Tim Cook, Not Apple, Is Hated

NEW YORK (TheStreet) -- If you don't expect too much from me, you might not be let down.

That's a classic line from the Gin Blossoms. That's my life mantra. And it probably should be Apple ( AAPL) CEO Tim Cook's as well.

On Tuesday, Cramer referred to Apple as "hated" in a Real Money article:

Instead, with these constant Carl Icahn updates about talking with Tim Cook, Apple's become the Transocean (RIG) of computing, nowhere anyone really wants to be except those who want don't care about buying or developing growth.

As much as I like how Icahn has galvanized managements to return cash, I think returning cash the way Icahn wants is a big mistake. It will do nothing for the long term. But sitting on cash isn't going to do anything either.

That's why, as much as I like Apple, unless it stops talking to Icahn and starts talking to bankers about an acquisition that gives it "social," the stock will be dead in the water until estimates come down so far that it can blow them away. And judging by the action -- we aren't there yet.

I know I'm splitting hairs here, but the nuance is important. Here's my rationale as to why.

It's not Apple, the company, or AAPL, the stock, that's hated. Rather, the full force of Cramer should come down on Tim Cook. He's the one who is "hated" (of course, I think I can speak for Jim when I say, we use the term "hated" in the colloquial sense). Cook needs to hear that he's "hated" -- that he's the problem -- not the otherworldly entity Apple. He's the reason why AAPL has needlessly become a battleground stock.

Tim Cook makes the choice to speak to Carl Icahn. Whether he's making that choice directly or on the advisement of fellow executives or the Apple Board of Directors, the buck stops with him. Even against the wishes of the board, Cook could have halted the now-constant pressure from billionaire bench-sitters such as Icahn and David Einhorn by putting them in their proper place from day one. But he didn't. Because, despite his attempts to portray himself as such, he's just not a strong CEO.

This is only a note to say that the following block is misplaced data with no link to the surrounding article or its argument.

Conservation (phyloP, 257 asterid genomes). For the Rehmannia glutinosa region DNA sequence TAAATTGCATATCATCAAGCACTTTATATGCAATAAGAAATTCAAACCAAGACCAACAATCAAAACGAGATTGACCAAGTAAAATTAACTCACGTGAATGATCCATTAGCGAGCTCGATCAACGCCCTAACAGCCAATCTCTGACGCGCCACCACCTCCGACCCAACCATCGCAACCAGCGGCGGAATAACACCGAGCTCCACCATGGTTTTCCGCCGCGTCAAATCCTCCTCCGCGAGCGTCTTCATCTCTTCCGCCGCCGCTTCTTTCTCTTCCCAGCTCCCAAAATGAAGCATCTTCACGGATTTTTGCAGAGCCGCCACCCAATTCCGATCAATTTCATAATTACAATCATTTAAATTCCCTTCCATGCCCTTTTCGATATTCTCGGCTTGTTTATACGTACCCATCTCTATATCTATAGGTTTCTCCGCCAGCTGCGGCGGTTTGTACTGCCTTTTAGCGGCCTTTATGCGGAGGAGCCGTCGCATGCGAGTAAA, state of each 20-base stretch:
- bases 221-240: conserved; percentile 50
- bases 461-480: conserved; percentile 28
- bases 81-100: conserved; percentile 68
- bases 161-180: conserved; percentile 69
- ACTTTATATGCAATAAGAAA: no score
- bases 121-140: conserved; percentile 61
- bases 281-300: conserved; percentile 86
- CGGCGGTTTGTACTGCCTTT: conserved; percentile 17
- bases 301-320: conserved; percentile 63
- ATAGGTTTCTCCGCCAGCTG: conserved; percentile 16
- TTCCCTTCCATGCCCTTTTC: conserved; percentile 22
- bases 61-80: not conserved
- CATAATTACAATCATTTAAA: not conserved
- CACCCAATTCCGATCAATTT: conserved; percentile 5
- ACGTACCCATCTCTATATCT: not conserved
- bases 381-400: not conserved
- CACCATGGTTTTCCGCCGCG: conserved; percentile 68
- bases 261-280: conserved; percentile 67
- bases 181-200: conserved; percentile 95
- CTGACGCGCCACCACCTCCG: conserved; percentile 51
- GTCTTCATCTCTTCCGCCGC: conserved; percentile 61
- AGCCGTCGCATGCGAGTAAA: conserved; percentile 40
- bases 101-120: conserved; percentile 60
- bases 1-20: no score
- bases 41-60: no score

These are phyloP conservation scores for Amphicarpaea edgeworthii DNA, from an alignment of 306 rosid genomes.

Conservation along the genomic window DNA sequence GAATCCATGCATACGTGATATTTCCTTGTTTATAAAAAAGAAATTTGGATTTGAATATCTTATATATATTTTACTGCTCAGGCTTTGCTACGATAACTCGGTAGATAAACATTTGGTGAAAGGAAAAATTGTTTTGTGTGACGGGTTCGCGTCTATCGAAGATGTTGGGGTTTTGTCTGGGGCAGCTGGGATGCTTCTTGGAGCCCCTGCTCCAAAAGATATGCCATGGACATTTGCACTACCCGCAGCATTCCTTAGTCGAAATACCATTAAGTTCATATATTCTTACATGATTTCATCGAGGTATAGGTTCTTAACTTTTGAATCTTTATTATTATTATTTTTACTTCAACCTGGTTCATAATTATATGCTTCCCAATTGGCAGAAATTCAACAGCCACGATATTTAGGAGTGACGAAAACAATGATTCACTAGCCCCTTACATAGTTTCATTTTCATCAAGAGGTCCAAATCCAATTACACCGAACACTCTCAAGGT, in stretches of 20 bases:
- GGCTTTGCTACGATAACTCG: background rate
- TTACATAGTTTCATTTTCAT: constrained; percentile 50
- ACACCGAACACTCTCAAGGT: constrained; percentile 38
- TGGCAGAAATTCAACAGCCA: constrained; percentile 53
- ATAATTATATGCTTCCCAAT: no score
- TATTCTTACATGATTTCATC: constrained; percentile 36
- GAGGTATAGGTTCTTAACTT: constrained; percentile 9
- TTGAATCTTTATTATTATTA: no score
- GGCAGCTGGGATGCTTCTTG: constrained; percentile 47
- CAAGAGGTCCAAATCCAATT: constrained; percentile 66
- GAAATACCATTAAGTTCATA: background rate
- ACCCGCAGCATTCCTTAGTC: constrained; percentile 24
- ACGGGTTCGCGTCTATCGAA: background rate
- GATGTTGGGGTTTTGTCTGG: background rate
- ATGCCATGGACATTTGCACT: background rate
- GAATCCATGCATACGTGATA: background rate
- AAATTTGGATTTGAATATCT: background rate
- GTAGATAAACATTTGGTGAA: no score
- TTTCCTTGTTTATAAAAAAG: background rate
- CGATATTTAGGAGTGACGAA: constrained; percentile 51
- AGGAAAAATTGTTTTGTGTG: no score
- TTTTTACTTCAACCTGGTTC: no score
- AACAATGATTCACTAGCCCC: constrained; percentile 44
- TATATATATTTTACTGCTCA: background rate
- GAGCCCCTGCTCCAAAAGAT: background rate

And now, at least to some extent, Apple's eye is off of the ball.

While the company should be 100% hyper-focused on its pipeline, crushing another category and possibly making a major acquisition (though I don't necessarily endorse that), it's bothering, on some level, with all of this pointless buyback talk at the behest of a man who has one person's interest in mind -- his own.

Hopeful alternative scenario: Cook is head faking us all. After breaking bread with Icahn, Cook hasn't thought about the guy since, other than to publicly pacify him because stomping him out just isn't his style. But, based on Cook's history with Einhorn (who won big!), my optimism is likely misplaced.

Apple doesn't require buybacks or earth-shaking acquisitions to make its stock run. Investors want a Tim Cook -- or another CEO -- they can have complete and unwavering confidence in. If Steve Jobs before Cook and Howard Schultz and Jeff Bezos in the present day don't provide ample support for that statement, I'm not sure what will.

-- Written by Rocco Pendola in Santa Monica, Calif.

Rocco Pendola is a columnist and TheStreet's Director of Social Media. Pendola makes frequent appearances on national television networks such as CNN and CNBC as well as TheStreet TV. Whenever possible, Pendola uses hockey, Springsteen or Southern California references in his work. He lives in Santa Monica.

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